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June 29, 2018

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Transportation plan to rebuild California roads is long overdue

ORIGINAL ARTICLE: by Roger Dickinson - Major public investment in our roads and transportation infrastructure has been a key to California’s growth into a global economic superpower. But in recent years, many of the roads, highways and transit systems that connect our economy and our communities have fallen into disrepair – threatening our state’s economic growth and the safety and health of our residents.


This week, I stood with Gov. Jerry Brown and a broad coalition of business, labor and community leaders in support of a bold new plan to reinvest in our state and in our future – a plan to fix and maintain our roads, provide new funding for public transit and address the needs of our growing state.


The plan, Senate Bill 1, called the Road Repair and Accountability Act, invests $52.4 billion over the next decade to fix California’s crumbling roads and bridges, and will create tens of thousands of good-paying jobs. It will help fill hundreds of thousands of potholes, smooth thousands of miles of pavement and repair crumbling infrastructure that damages vehicles and worsens traffic congestion. The plan includes funding to modernize and expand public transit systems, to connect workers to jobs and help clean our air and protect our environment.


Lawmakers need to pass this bill immediately.


The Legislature has not raised revenue to address transportation needs in more than two decades – since George Deukmejian was governor. Since then, California has about 8 million more people and we drive more than 350 billion miles a year. We have more motorists driving more miles than any other state – and the state needs more revenue to repair its battered infrastructure.


The longer we delay fixing roads, the more serious and costly problems become. It costs eight times the amount to completely replace a road than it does to regularly maintain one. We saw evidence of that this winter, as storms sent roads, bridges and highways crumbling, disrupting commuters across the state. Caltrans’ emergency repair bill for 2017 has ballooned from the normal $150 million per year to more than $800 million – and counting. Cities and counties have at least an additional $400 million in storm-related damage.


Some say that we don’t need new revenues to bolster our transportation network.

That is simply not true. Their plan would substantially reduce funding for other key priorities like education and health care, and ensure that road repairs continue to be neglected in the future.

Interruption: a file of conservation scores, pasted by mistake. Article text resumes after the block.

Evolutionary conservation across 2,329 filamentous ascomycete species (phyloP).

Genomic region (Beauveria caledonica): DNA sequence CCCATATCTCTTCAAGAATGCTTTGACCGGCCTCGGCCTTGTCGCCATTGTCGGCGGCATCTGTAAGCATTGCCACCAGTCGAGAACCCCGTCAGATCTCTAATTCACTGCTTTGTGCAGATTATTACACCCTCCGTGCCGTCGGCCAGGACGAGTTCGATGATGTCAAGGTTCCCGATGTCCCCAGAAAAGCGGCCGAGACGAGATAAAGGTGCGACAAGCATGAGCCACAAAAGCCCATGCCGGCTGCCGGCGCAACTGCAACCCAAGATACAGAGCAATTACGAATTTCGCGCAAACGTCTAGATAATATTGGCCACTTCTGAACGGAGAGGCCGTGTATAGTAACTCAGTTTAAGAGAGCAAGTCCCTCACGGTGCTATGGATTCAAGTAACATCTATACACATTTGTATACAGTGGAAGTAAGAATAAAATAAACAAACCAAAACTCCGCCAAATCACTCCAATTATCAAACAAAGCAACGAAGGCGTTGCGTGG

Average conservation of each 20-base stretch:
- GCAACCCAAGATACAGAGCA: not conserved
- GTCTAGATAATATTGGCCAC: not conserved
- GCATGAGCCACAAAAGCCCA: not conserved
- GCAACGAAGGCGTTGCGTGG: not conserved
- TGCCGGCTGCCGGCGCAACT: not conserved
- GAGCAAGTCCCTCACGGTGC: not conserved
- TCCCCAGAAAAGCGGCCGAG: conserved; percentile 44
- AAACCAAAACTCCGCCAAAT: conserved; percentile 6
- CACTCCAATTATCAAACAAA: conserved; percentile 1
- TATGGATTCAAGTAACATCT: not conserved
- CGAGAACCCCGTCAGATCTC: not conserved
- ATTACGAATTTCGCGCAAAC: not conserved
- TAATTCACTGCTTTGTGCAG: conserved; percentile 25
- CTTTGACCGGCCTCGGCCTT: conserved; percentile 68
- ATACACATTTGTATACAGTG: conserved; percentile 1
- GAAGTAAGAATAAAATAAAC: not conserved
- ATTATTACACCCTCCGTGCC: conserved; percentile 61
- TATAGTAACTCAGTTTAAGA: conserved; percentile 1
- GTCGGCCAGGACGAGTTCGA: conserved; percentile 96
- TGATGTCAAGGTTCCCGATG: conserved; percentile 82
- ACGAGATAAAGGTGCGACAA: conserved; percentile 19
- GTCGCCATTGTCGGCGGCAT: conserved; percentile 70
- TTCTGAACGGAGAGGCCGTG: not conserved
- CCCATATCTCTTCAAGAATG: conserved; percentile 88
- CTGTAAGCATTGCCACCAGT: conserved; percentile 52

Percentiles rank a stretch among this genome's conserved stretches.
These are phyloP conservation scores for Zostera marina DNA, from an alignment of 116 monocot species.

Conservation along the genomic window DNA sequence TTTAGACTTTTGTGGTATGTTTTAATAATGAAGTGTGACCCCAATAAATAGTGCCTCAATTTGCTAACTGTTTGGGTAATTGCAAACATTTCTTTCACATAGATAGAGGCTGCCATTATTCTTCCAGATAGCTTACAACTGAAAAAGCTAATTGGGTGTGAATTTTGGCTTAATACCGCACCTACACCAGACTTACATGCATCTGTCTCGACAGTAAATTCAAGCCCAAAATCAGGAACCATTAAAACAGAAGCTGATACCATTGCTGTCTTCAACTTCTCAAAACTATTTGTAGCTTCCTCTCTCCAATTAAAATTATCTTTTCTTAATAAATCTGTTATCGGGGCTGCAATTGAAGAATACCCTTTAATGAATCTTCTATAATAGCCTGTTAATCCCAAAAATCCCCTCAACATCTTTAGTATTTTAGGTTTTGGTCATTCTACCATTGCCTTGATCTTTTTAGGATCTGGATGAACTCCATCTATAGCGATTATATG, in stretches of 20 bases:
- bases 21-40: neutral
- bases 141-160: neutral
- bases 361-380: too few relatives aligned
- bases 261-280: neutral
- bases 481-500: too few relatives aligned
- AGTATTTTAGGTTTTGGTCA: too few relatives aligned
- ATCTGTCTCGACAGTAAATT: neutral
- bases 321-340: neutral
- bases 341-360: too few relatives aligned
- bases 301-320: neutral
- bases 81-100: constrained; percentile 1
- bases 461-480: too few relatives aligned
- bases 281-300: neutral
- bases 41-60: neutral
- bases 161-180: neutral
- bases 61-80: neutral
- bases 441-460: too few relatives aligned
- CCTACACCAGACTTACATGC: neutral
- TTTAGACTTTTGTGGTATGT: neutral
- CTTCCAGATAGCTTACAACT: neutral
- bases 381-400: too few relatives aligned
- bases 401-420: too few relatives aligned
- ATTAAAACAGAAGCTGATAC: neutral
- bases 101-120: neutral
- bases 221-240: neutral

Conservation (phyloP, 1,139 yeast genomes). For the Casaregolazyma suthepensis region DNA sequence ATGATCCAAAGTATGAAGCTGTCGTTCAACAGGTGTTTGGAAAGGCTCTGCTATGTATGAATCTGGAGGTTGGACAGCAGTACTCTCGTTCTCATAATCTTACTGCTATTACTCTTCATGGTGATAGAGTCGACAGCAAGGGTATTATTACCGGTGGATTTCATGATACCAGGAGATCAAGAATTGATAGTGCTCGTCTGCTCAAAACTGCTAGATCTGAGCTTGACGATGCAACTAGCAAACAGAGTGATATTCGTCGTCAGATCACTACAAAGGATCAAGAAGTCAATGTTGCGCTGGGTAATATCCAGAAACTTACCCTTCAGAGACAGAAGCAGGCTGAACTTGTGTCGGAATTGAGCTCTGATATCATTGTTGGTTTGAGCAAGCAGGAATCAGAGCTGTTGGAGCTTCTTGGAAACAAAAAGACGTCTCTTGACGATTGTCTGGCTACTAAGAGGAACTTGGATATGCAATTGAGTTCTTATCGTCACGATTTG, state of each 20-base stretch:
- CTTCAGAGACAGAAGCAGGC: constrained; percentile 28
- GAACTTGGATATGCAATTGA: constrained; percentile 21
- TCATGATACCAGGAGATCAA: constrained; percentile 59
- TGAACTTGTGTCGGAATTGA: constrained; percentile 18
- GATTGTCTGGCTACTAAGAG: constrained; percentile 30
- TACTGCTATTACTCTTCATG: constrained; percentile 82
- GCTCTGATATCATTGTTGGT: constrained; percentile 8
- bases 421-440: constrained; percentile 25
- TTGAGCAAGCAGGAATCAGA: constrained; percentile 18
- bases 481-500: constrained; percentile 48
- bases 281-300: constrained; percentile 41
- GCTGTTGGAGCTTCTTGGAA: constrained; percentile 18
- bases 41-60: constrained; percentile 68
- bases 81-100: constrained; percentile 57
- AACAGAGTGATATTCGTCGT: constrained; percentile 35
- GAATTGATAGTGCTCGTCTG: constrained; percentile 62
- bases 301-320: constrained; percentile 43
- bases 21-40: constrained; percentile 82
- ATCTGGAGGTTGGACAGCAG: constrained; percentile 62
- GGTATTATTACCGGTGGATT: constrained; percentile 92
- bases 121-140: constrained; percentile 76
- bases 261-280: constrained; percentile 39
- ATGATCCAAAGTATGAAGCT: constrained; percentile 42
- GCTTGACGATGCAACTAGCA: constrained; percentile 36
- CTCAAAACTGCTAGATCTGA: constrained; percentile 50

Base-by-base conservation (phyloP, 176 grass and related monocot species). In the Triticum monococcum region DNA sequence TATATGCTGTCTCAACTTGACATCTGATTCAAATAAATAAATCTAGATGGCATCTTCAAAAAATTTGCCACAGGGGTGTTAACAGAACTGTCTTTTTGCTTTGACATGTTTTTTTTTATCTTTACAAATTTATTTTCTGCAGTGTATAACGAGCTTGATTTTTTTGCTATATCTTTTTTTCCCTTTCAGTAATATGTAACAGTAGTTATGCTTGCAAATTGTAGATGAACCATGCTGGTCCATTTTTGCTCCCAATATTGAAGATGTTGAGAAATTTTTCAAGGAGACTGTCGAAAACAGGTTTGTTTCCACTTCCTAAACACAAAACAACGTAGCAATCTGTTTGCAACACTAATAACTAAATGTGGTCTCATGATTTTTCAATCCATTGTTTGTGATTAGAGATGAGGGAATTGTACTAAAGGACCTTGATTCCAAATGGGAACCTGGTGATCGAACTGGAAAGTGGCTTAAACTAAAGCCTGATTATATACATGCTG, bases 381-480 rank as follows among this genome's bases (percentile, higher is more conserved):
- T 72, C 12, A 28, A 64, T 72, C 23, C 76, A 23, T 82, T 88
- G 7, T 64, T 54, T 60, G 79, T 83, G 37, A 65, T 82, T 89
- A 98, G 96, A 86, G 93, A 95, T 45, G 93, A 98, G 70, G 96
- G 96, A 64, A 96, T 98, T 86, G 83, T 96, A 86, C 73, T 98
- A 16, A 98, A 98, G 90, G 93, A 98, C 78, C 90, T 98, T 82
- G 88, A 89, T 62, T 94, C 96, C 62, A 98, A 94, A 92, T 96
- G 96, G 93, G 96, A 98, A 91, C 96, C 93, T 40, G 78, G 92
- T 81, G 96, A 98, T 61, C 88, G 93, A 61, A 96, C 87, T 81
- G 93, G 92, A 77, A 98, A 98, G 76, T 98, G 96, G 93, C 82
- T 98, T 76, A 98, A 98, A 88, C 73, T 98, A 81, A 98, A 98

Our state has $130 billion in needed road repairs – more than the entire state general fund. SB 1’s investments are based on the principle set forth by President Ronald Reagan when he increased the federal gas tax in 1982 – that those who use the roads should help pay to maintain them.

This deal provides funding for road improvement projects in every community in California. It also includes $7.5 billion for public transportation, which can help communities reduce air pollution and meet our state’s ambitious clean-air goals.


This new revenue comes with tough new oversight and accountability measures to guarantee the expenditures are spent efficiently. Most important, the package contains a new constitutional amendment that prohibits the use of these funds for anything other than transportation improvements.


This plan is bold and fair, and long overdue. Too many Californians spend too much time sitting in traffic, waiting for trains or buses, or navigating dangerous streets. It’s time to end the gridlock in our Legislature and on our roads. This new public investment will improve the safety and quality of life for our residents, and allow California to continue to lead the way toward a better future.


Roger Dickinson, a former state assemblyman and Sacramento County supervisor, is executive director of Transportation California, a Sacramento-based construction industry organization. He can be contacted at

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